Recently in an article, I mentioned that I had been spending time listening to music I hadn’t heard for a while. One of the albums I was listening to, was the one this article is about, Jazzyfatnastees debut album The Once and Future. When I was listening to the album, I was thinking back to when I purchased the album. I’d been in Glasgow, shopping for some new music. The last shop I visited was the old Tower Records shop. It was always a great place to buy something different, imports, old soul and funk records and the latest dance music releases. To me it was music heaven. Back then, Glasgow had some wonderful places to buy music. This particular day, I saw the Jazzyfatnastees album and thought I’d take a risk, and buy it, knowing nothing about the group or their music. This can be a dangerous thing to do. You can end up buying a brilliant album, but just as easily, you can end up with the proud owner of the worst album ever recorded. Thankfully, this album fell into the first category. When I heard the album, I was smitten, I loved every track on the album, and since then I’ve listened to the album many times. Maybe once you’ve read this article, you too, will want to hear this fantastic album.

Nowadays there are only two members of Jazzyfatnastees, Tracey Moore and Mercedes Martinez. That wasn’t always the case. When they formed in 1992, they were originally a quartet. In 1993, the group signed a record deal with Tommy Boy Records. Sadly, this wasn’t the great start to their career that it should have been. By 1995, the record deal had fallen through. This lead to the quartet becoming a duo. For several years, their career stalled, it was going nowhere. 

Eventually, they found themselves in Philadelphia. It was while they were there, that they landed another record deal. They’d known various members of The Roots for a while, and had been their support act several times. Jazzyfatnastees signed a record contract with The Roots record label Motive Records, which was part of MCA Records. The duo started recording their debut album The Once and Future. They wrote and produced the album themselves. When the album was released, it was innovative, ahead of its time. It was one of the first Nu Soul albums. Critics liked the album, and welcomed the freshness of their music, which was a wonderful blend of sun kissed soul, and laid back hip hop.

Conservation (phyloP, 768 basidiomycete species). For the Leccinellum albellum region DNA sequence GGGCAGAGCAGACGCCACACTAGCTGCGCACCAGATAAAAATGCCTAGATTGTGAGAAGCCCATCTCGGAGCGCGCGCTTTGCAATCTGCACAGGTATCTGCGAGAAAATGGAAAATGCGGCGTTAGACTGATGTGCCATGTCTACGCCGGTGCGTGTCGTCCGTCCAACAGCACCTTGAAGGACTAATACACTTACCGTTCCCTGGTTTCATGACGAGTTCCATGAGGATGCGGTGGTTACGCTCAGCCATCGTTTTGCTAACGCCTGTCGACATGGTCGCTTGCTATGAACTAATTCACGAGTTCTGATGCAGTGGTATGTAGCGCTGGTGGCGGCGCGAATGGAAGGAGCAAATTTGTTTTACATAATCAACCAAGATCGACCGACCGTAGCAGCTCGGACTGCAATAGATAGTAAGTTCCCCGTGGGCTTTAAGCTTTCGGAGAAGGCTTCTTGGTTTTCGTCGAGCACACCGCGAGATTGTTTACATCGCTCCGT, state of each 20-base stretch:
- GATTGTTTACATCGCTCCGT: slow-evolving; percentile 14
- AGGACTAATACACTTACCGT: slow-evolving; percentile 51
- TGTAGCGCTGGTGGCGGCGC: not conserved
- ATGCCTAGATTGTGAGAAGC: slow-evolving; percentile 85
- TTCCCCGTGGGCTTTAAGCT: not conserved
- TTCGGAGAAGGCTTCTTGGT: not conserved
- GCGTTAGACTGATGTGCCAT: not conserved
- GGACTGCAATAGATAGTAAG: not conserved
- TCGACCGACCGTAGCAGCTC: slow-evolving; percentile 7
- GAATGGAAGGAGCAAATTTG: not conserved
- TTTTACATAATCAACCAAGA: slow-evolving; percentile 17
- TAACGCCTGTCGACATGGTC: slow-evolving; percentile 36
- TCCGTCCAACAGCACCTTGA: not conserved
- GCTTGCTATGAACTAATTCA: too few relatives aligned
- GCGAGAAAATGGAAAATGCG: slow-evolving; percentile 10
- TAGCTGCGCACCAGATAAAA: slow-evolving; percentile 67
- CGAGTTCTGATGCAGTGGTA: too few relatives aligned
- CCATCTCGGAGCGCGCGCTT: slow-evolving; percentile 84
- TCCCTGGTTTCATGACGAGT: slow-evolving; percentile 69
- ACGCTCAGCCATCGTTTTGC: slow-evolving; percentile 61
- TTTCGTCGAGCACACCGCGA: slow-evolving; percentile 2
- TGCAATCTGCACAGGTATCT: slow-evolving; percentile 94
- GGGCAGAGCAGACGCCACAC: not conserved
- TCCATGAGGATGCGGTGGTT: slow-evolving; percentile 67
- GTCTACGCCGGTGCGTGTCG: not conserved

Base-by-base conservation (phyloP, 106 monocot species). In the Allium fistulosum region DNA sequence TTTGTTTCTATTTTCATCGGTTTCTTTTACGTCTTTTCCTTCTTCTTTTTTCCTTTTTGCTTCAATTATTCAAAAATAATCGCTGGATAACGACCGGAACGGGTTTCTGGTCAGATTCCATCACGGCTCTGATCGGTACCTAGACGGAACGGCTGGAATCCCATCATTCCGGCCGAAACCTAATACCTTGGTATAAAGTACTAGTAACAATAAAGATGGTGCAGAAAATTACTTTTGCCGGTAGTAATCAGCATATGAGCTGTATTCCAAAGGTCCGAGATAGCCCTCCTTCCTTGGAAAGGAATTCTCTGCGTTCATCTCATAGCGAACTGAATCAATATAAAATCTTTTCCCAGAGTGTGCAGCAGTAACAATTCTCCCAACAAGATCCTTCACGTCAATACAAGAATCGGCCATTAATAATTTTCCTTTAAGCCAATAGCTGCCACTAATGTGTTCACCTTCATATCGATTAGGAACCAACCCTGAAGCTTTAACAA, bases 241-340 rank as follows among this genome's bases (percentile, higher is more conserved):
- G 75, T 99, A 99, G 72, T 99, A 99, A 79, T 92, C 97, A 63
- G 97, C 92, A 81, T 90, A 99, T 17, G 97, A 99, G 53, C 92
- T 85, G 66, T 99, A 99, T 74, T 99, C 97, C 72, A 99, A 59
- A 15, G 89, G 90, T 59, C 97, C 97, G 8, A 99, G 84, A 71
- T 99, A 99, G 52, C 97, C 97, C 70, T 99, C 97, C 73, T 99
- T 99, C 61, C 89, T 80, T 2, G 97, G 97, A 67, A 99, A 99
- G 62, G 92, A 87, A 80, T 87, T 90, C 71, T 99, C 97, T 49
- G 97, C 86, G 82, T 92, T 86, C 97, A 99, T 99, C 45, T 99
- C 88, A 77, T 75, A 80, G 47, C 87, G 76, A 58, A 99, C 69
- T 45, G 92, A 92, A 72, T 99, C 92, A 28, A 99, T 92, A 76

Since their debut album released in 1999, they’ve released one further album The Tortoise and the Hare in 2002. A third album The World Is Coming was only released for limited downloading. It still hasn’t been released as an album. I find it hard to believe that since such a good debut album that Jazzyfatnastees career has not been more successful. Back in 1999, having heard the album and read its reviews, a great future was forecast for Jazzyfatnastees. When you hear this album, you too will wonder why they haven’t been more successful.

The Once and Future opens with The Wound, a track that open with hip-hop beats sitting in the background, a guitar plays gently, then suddenly a vocal emerges, Tracey Moore’s voice is strong, confident and dripping with soul. Harmonies accompany the vocal, both Moore and Martinez singing in unison. A keyboard meanders in the background. Even though the vocal is strong, at the front of the mix, the backing vocal are sweet, a perfect foil for Moore’s vocal. The track has a lovely summery vibe, one that is perfect listening on a long hot summer’s day. It’s a great way to start the album, and makes you long to hear the rest of the album.

Drums loud and crisp sit proudly at the front of the mix, a guitar sitting behind the drums, quietly playing a lovely melody. Mercedes Martinez takes over the lead vocal, her voice every bit as good as Tracey Moore’s. She has the same strong voice, and can handle both high and lower notes. When she sings, her voice veers between strong and sweet. The vocal harmonies are wonderful, Moore and Martinez’s voices combine masterfully, producing a track that is one of the album’s highlights. It’s an outstanding slice of soul for the 21st century.

Breakthrough has a very different start from the previous two tracks. It’s a much slower track, one with an old fashioned jazzy feel and sound, which the duo add their own unique twist. Their rendition of the song is both heartfelt and dramatic. From the opening bars, this is apparent. When you hear the opening of the track, the tempo is much slower, and Tracey Moore sings the song really slow, her vocal is dramatic, full of feeling. The harmonies intertwine beautifully with her lead vocal. It’s a song with a lovely melody, beautiful harmonies and a stunning lead vocal.